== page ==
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ARC-PLC Decision: Importance of the Price Path – The Case of Corn

  • Carl Zulauf
  • Department of Agricultural, Environmental and Development Economics
  • The Ohio State University
  • Gary D. Schnitkey
  • Department of Agricultural and Consumer Economics
  • University of Illinois
March 13, 2014
farmdoc daily (4):47
Recommended citation format: Zulauf, C. and G. Schnitkey. "ARC-PLC Decision: Importance of the Price Path – The Case of Corn." farmdoc daily (4):47, Department of Agricultural and Consumer Economics, University of Illinois at Urbana-Champaign, March 13, 2014. Permalink


Farms will have to decide between the Agricultural Risk Coverage (ARC) and Price Loss Coverage (PLC) programs.  The decision covers the 2014 through 2018 crop years.  Because the decision covers all 5 years, can only be made once, and is irrevocable; a key consideration will be the expected path of prices through 2018.  This post will illustrate the importance of this consideration using 3 distinct 5-year time paths for U.S. corn.  Each time path has occurred in the last 20 years.

PLC- ARC Overview

PLC makes payments if U.S. average price for the crop year is below the crop’s reference price.  The reference price for corn is $3.70/bushel.  ARC has 2 program versions.  One, called ARC-county, makes payments for a crop if actual revenue for the farm’s county is less than the county’s ARC revenue guarantee.  The other, called ARC-individual, makes payments when the entire farm’s average revenue for all its program crops is below the farm’s ARC revenue guarantee.  For both versions of ARC, coverage level is 86% and coverage is capped at 10%.  Thus, coverage is between 76% and 86% of the ARC revenue guarantee.  The yield and price components of the ARC revenue guarantee are calculated using an Olympic average (removes high and low values) of the 5 preceding crop years.  However, when calculating the Olympic average, a crop year’s price cannot be less than the PLC reference price.  For example, if the U.S. average crop year price for 2014 is $3, calculation of the Olympic average price for 2015 corn will use $3.70 for 2014, not $3.  Thus, a floor exists on the price component of the ARC revenue guarantee.  In essence, it cannot be less than $3.18 (86% times $3.70).  Both ARC-county and PLC makes payments on 85% of base acres.  ARC-individual pays on 65% of base acres.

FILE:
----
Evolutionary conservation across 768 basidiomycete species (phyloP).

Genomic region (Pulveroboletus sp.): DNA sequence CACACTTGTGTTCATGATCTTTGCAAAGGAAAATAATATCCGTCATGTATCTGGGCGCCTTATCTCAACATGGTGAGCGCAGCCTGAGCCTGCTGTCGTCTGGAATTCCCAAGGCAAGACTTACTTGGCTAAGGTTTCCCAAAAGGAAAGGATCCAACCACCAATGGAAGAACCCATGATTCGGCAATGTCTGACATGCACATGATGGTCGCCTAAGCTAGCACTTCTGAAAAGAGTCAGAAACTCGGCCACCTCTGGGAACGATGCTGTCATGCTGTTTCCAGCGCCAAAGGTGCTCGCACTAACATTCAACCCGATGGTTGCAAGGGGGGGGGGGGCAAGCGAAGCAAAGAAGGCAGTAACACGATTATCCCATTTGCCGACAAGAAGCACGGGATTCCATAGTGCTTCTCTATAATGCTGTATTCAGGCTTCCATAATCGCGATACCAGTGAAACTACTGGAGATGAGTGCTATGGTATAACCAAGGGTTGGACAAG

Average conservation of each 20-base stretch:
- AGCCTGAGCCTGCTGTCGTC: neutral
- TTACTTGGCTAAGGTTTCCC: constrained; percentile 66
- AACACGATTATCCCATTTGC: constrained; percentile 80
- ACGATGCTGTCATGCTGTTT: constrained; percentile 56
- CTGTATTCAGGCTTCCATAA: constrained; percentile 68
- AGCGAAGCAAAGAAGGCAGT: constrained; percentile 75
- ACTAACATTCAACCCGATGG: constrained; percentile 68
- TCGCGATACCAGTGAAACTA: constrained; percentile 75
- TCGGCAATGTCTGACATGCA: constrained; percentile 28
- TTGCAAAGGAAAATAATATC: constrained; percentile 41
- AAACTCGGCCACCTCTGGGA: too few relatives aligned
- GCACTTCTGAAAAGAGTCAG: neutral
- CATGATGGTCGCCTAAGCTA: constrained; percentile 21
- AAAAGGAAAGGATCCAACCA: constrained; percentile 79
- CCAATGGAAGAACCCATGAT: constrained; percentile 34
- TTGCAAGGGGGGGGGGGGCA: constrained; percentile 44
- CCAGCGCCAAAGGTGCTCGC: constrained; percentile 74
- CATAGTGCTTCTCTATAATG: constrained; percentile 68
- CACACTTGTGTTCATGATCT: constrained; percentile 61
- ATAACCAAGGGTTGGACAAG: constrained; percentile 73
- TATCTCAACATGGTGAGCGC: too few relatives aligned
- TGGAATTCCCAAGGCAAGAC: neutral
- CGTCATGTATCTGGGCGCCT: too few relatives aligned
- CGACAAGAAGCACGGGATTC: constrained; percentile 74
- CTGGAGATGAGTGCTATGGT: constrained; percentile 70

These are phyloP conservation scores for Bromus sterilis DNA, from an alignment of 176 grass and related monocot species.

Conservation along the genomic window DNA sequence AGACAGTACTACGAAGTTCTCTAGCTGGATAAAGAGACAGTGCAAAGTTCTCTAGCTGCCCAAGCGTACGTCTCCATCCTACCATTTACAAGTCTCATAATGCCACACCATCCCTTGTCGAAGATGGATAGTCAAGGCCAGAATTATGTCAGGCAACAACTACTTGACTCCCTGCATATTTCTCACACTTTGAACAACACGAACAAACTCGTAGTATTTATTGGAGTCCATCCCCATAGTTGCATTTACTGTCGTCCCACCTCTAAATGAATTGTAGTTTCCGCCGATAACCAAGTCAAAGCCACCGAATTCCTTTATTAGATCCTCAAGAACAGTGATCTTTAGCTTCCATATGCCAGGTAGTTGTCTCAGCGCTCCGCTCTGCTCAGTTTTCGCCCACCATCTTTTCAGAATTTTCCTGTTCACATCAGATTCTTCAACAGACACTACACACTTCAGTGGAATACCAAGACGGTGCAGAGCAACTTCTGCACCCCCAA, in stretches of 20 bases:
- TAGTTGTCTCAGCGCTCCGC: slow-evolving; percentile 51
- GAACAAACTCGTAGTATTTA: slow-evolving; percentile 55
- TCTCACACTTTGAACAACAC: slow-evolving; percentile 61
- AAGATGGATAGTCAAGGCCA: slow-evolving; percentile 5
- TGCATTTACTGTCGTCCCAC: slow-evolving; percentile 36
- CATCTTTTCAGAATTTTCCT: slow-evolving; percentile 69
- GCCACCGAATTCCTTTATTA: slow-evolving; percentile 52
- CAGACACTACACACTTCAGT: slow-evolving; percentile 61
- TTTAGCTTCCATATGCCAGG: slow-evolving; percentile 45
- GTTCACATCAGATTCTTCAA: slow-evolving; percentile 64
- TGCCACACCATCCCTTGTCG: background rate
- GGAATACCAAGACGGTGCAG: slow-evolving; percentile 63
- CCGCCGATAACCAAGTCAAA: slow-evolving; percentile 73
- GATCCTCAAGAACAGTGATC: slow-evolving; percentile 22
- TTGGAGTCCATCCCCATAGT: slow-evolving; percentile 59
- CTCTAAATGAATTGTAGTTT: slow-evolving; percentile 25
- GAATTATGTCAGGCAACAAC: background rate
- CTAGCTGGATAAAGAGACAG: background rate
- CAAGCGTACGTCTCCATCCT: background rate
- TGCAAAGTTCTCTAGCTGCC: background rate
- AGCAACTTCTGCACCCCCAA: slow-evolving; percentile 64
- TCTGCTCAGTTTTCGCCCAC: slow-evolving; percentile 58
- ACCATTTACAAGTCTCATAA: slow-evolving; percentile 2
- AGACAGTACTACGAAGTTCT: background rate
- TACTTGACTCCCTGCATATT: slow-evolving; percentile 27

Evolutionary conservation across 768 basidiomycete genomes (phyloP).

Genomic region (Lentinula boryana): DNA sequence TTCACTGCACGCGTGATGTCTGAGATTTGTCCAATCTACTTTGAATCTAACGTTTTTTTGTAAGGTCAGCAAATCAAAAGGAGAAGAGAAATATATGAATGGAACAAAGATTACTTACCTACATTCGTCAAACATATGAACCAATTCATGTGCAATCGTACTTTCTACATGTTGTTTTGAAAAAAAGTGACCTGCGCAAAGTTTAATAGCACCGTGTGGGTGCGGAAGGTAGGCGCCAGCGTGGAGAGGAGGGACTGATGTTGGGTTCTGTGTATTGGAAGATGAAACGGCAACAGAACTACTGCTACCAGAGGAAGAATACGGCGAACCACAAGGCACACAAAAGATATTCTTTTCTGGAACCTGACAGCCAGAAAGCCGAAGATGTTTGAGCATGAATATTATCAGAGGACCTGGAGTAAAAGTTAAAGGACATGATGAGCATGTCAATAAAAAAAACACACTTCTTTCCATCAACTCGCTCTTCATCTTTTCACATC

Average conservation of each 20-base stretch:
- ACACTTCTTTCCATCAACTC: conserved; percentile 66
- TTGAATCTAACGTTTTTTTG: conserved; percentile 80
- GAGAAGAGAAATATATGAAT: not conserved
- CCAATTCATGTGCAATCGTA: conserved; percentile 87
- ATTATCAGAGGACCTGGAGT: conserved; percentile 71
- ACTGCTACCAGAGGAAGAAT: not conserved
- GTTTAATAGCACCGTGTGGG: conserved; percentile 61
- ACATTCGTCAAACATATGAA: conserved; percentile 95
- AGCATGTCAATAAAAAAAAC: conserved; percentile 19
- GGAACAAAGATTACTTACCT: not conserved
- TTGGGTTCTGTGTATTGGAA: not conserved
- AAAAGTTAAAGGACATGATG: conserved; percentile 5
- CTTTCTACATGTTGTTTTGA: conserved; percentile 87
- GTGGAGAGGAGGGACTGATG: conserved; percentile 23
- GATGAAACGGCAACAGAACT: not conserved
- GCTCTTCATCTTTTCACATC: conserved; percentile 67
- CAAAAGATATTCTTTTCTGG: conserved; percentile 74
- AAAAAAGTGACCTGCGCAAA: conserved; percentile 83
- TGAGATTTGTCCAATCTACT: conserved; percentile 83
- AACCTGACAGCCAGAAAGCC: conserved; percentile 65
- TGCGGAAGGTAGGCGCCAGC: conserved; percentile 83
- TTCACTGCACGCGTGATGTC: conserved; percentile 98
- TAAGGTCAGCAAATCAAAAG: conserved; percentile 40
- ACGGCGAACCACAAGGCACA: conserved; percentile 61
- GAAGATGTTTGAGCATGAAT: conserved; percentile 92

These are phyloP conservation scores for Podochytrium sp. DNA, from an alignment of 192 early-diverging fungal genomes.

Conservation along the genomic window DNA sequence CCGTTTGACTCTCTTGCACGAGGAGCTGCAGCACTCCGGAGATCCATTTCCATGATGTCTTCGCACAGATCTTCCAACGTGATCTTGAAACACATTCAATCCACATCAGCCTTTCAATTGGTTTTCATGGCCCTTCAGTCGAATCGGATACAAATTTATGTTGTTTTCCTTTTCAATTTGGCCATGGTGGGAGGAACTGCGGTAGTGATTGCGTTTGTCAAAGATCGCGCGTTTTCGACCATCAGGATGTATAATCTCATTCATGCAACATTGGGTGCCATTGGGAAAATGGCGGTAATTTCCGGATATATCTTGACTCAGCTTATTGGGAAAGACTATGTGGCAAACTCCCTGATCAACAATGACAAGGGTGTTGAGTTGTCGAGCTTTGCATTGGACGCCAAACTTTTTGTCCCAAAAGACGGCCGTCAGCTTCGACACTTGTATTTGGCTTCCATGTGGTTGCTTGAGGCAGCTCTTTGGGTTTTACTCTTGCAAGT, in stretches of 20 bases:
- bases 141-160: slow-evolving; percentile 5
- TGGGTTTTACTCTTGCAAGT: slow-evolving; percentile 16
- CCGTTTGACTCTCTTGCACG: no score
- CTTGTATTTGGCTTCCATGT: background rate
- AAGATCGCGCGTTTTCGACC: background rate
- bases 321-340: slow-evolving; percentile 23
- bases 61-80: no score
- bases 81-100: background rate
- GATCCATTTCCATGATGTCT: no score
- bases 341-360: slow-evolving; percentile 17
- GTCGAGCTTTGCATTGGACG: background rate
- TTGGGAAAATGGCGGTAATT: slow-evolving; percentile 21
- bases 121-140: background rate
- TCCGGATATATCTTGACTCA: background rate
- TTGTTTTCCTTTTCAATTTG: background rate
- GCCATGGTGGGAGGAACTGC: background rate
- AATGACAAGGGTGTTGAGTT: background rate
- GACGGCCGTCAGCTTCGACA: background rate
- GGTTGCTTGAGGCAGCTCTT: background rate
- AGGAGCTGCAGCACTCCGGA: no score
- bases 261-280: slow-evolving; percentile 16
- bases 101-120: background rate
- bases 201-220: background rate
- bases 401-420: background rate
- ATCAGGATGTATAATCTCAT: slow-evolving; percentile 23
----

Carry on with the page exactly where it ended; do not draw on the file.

Price Paths

The first price path is the largest 5-year price decrease since 1974.  It occurred over the 1996-2000 corn crop years.  Average U.S. corn price was 43% lower in 2000 than in 1995, the year before the decline began.  This price path implies prices at $3.76 in 2014, $3.38 in 2015, $2.69 in 2016, $2.53 in 2017, and $2.57 in 2018. The second price path is the largest 5-year price increase since 1974.  It occurred over the 2006-2010 crop years.  Average price of corn was 159% higher in 2010 than in 2005, the year before the increase began. This would imply a price path of $6.84 in 2014, $9.45 in 2015, $9.14 in 2016, $7.99 in 2017, and $11.66 in 2018.  The third is the path of prices over the last 5 crop years of 2009-2013.  This results in prices of $3.93 in 2014, $5.74 in 2015, $6.89 in 2016, $7.64 in 2017, and $4.99 in 2018.  Figure 1 presents the price paths that result.   Each is distinct and ends with notably different prices.


Price Component Comparison

Figure 2 compares the PLC reference price with the ARC implied price component.  The latter is 86% of the Olympic average for the preceding 5 crop years, including using the PLC reference price for the crop year if the reference price is higher than the crop year average price.  Under the 1996-2000 price scenario, the ARC implied price component goes below the PLC reference price.  For the other two price paths, the PLC reference price is less than the ARC implied price component.



For the price paths shown in Figure 1 and 2, PLC would only make payments under the first scenario where prices are $3.76 in 2014, $3.38 in 2015, $2.69 in 2016, $2.53 in 2017, and $2.57 in 2018.  This price path is high unlikely, and represents a “disaster” type scenario for corn prices. To provide an indication of PLC and ARC-County payments under this scenario, per acre payments are calculated using U.S. yields for PLC and ARC.  In a sense, this makes ARC a U.S. program.  This calculation understates payments by ARC-county because county yields are more variable than U.S. yields.  ARC is a revenue, not price program; and thus can make payments when yields are low as well as when prices are low.

Figure 3 shows payments under PLC and ARC. ARC would make a payment in 2014 of $21 per acre while PLC would not make a payment.  This occurs because the 2014 MYA prices is $3.78, which is above the $3.70 reference price.  The $3.38 price in 2015 results in ARC payments of $68 per acre compared to $46 under PLC. In later years, PLC payments exceed ARC payments.  In 2018, for example, PLC would make a $126 per acre payment while ARC would make a $56 payment.  Under very low corn prices, PLC will make larger payments than ARC-County, particularly in later years of the horizon.


Summary Observations

  • This post underscores the critical importance of (1) whether price in 2013 is above or below the reference price and (2) the path that prices take over the next few years in deciding which program, PLC or ARC, will provide the most risk protection.
  • While the decision will rest upon more factors than expectations about future price paths, this analysis clearly demonstrates that it is clearly desirable to have more information about price.
  • The preceding point implies that it will be useful to wait until the near the end of the sign up period to see where prices for the 2014 crop year are heading.

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